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  • Michael Rees 09:54 on 17/09/2012 Permalink | Reply
    Tags: epublishing   

    Crowdreviewing now made possible 

    “Here at PaperCritic, we find that science should be as open as possible and that everyone should be able to review each other’s work, not just the elected few. This is why PaperCritic now offers researchers a way of obtaining and providing feedback for each others work in a fully open and transparent environment.”

    Great effort PaperCritic this is my philosophy exactly. http://www.papercritic.com/home

    via @petahopkins

     
  • Michael Rees 06:12 on 16/01/2012 Permalink | Reply
    Tags: epublishing   

    Ebook Lending Demand Soars, Libraries Struggle 

    In a post from the Washington Post:

    Even though Maryland’s entire library system more than doubled its inventory in the past couple of years, it has fewer than 10,000 copyrighted e-books available. Meanwhile, the number of e-book checkouts across the state almost quadrupled in that time, to 266,000 last year.

     
  • Michael Rees 17:26 on 12/12/2011 Permalink | Reply
    Tags: epublishing   

    The Closed Academic Journals Call to Arms 

    We saw danah tweet her frustration and she has now followed up with a post entitled Save Scholarly Ideas, Not the Publishing Industry (a rant). In this she poses two questions:

    Q1. What are *you* doing to resist the corporate stranglehold over scholarly knowledge in order to make your knowledge broadly accessible?

    Q2. What are the five things that you think that other scholars should do to help challenge the status quo?

    The best I can offer is a refusal to referee for closed access journals/conferences and to publish my thoughts and ideas in public blogs open to all. A small contribution to danah’s mission of ‘making scholarly knowledge widely accessible’.

     
  • Michael Rees 17:12 on 12/12/2011 Permalink | Reply
    Tags: epublishing   

    Journal of Visualized Experiments, A New Type of Journal 

    The journal exploits its video-only content and thereby claims benefits such as rapid knowledge transfer, better explanation of complexity, accurate reproduction of intricate processes, and the integration of time into the content. Sadly the fact of being video-based is used to explain its closed nature – video production is too expensive to be open access! Interesting concept though that can be exploited in many other scientific and engineering disciplines.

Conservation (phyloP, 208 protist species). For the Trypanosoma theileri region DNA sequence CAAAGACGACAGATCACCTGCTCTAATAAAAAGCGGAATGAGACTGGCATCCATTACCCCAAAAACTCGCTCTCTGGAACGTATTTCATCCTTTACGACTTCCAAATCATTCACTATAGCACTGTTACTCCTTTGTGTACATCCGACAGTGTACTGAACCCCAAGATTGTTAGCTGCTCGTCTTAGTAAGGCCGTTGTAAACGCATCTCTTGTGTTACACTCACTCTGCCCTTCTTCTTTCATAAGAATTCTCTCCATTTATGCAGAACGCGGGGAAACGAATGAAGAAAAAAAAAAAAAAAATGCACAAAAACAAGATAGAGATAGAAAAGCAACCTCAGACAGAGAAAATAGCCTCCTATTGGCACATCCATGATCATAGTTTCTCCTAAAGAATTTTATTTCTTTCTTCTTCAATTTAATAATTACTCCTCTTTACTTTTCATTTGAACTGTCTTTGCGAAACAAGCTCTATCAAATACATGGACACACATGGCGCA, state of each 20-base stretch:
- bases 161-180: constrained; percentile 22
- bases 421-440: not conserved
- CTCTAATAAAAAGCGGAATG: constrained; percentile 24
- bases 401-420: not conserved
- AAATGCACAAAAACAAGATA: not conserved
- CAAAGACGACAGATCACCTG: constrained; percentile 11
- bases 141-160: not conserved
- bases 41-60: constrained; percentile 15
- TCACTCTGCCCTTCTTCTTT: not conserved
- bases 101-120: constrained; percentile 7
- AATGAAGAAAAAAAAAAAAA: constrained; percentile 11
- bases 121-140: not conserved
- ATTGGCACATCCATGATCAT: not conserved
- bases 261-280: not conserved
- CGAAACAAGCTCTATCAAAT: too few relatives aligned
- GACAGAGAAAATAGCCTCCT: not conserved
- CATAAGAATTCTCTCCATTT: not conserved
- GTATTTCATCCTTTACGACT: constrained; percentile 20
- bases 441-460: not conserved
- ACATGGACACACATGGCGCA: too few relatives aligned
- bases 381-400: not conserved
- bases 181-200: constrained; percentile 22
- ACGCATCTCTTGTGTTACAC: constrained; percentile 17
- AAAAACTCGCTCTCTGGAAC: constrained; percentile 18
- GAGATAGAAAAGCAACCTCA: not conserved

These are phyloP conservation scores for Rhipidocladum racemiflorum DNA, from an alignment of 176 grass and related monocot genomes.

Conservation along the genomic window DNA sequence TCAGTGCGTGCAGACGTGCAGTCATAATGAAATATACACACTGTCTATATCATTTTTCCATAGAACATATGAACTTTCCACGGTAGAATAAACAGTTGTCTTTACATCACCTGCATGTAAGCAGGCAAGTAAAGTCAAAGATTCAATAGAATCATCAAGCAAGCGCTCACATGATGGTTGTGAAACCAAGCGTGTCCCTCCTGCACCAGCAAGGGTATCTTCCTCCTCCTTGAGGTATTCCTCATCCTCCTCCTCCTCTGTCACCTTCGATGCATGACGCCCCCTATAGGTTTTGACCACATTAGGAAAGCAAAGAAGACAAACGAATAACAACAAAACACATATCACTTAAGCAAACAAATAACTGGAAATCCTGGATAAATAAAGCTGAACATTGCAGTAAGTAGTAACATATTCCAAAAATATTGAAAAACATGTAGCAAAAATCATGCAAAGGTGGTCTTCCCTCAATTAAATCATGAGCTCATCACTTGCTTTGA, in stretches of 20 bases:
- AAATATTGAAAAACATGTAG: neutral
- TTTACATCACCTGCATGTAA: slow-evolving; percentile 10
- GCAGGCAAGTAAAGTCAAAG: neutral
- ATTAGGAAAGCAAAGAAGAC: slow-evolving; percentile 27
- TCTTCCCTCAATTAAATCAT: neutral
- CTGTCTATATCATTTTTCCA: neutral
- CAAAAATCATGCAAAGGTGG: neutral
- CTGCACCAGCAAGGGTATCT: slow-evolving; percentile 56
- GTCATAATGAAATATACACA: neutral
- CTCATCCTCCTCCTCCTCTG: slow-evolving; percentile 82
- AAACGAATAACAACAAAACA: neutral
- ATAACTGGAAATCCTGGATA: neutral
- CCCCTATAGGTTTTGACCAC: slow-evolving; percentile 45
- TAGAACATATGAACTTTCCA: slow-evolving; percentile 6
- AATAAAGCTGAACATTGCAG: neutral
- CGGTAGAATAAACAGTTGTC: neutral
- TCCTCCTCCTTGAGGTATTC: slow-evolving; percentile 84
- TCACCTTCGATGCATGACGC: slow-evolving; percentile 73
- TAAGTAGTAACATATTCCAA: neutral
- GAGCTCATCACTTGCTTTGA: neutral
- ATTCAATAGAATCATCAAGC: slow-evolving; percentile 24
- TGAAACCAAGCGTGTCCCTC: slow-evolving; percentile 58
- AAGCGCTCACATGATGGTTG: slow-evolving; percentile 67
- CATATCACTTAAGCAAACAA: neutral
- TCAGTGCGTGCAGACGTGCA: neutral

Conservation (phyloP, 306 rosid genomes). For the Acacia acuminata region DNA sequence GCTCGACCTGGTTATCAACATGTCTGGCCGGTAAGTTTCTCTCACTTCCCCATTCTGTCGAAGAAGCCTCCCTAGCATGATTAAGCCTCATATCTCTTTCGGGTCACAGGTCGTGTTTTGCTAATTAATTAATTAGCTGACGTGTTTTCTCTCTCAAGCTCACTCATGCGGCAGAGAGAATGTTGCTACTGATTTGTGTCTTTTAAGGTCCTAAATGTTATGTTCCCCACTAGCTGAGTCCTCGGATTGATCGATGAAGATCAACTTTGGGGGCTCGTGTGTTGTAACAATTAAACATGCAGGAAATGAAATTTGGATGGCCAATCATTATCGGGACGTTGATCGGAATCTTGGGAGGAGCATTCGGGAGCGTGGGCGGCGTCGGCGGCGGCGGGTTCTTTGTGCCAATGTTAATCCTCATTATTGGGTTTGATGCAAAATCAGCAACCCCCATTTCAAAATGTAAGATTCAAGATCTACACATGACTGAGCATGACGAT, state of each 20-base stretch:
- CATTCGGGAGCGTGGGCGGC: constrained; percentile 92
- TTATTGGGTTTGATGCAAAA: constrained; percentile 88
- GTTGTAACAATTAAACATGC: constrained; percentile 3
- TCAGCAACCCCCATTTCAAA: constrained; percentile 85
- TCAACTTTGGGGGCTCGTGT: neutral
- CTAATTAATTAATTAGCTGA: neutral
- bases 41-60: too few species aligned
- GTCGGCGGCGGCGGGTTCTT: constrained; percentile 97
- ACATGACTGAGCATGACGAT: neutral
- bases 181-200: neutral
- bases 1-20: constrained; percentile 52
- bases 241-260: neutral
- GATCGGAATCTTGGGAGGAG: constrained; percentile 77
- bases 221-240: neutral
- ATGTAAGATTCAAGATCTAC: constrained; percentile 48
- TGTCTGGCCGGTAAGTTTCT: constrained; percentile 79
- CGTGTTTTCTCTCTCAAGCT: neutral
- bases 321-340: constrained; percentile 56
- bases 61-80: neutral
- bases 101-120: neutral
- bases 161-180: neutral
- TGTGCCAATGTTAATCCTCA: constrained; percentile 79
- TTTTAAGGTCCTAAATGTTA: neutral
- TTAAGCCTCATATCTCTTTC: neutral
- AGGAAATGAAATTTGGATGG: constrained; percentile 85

2011-12-12 SNAG-01Journal of Visualized Experiments (JoVE) is a peer reviewed, PubMed indexed journal devoted to the publication of biological, medical, chemical and physical research in a video format. …

    JoVE takes advantage of video technology to capture and transmit the multiple facets and intricacies of life science research. Visualization greatly facilitates the understanding and efficient reproduction of both basic and complex experimental techniques, thereby addressing two of the biggest challenges faced by today’s life science research community: i) low transparency and poor reproducibility of biological experiments and ii) time and labor-intensive nature of learning new experimental techniques.

    Thanks to @gsiemens and @veletsianos for the heads-up.

     
  • Michael Rees 17:47 on 05/12/2011 Permalink | Reply
    Tags: epublishing   

    Open Web Peer Review, an Online History Book Example 

    writinghistoryKristen Nawrotzki and Jack Dougherty posed the question many have been asking:

    Could web technology help us to fix some of the weaknesses we identified in the traditional processes of (solitary) writing, (secretive) blind peer reviewing and (slow and exclusive) paper-based publication?

    They postulated that the open web could be used to encourage collaboration between all participants, result in exemplary scholarship and find an academic publisher.

    Read how they fared in their inspiring blog post in search of ‘transparency, collaboration and open access in the service of good scholarship’, and read the book that they edited, Writing History in the Digital Age.

     
  • Michael Rees 17:51 on 04/12/2011 Permalink | Reply
    Tags: epublishing   

    Penguin Joins the Trend in Ebooks to Digital Shorts 

    From 1 December Penguin will join the trend to ebook digital shorts.

    The program is launching in the UK first, with nine titles being released on December 1. All are priced at £0.99 ($1.58) or £1.99. ($3.17) In the U.S., Penguin has been publishing short-form “Penguin eSpecials” since 2008, and those will be rebranded as Penguin Shorts next year.

     
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